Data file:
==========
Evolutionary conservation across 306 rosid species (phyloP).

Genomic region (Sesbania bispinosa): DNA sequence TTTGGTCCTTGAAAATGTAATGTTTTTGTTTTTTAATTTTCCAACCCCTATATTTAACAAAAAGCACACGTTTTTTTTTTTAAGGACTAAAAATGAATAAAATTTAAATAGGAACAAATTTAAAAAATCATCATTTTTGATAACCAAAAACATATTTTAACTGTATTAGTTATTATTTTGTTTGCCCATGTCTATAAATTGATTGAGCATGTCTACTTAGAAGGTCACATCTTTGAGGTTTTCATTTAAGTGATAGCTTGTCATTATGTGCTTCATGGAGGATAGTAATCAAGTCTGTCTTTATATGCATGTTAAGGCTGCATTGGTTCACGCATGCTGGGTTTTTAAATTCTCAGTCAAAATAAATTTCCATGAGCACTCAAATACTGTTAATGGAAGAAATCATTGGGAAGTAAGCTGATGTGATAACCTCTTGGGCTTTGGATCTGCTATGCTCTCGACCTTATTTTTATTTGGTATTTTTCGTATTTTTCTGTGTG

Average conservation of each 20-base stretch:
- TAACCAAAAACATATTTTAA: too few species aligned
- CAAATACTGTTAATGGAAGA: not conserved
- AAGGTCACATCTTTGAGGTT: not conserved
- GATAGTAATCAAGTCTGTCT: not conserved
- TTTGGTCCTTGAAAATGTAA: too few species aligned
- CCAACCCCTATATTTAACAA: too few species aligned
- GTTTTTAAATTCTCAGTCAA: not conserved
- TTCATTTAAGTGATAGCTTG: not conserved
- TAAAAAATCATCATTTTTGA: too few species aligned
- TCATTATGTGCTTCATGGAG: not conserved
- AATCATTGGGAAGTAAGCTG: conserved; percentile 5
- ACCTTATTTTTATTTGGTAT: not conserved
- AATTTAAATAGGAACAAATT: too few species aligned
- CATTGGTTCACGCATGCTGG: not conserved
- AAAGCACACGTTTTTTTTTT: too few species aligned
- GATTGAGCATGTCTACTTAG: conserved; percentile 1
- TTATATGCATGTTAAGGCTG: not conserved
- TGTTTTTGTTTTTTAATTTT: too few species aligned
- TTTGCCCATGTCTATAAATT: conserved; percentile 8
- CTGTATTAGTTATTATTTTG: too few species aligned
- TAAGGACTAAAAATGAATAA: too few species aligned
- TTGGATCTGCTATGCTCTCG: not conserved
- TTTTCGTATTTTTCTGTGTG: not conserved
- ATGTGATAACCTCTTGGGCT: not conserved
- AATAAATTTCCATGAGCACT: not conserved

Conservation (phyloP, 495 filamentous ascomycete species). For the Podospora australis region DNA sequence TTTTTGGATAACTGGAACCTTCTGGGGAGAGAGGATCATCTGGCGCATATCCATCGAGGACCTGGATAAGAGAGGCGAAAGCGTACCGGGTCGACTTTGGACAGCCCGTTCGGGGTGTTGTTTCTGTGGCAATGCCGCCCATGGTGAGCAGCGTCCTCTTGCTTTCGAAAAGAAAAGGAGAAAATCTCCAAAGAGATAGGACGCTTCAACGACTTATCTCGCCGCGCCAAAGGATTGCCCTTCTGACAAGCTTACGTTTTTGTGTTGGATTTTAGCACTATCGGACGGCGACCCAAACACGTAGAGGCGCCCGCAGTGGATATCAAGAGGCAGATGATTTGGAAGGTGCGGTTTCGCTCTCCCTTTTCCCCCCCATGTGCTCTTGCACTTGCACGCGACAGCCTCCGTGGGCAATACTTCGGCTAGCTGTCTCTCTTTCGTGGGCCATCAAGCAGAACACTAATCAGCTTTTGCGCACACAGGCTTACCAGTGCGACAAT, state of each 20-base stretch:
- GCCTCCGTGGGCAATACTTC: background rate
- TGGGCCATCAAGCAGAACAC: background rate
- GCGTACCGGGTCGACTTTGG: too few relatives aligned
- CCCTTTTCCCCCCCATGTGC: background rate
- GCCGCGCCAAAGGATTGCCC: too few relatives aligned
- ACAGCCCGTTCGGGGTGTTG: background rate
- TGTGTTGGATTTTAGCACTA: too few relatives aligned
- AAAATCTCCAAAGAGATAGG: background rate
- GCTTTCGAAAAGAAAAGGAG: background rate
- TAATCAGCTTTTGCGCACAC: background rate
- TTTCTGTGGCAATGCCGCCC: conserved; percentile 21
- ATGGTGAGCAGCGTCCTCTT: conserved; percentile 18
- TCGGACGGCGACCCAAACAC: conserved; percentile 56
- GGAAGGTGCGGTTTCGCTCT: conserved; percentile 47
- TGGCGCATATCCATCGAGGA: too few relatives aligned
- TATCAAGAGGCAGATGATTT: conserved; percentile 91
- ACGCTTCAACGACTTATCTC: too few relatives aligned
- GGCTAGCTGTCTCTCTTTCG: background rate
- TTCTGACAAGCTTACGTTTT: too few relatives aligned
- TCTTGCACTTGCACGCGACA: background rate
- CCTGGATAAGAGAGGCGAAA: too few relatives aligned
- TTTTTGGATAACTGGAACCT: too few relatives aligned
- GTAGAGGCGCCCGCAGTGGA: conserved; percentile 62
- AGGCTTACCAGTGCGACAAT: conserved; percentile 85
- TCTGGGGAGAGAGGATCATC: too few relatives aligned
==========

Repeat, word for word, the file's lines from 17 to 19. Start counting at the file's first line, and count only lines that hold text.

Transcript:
- CATTGGTTCACGCATGCTGG: not conserved
- AAAGCACACGTTTTTTTTTT: too few species aligned
- GATTGAGCATGTCTACTTAG: conserved; percentile 1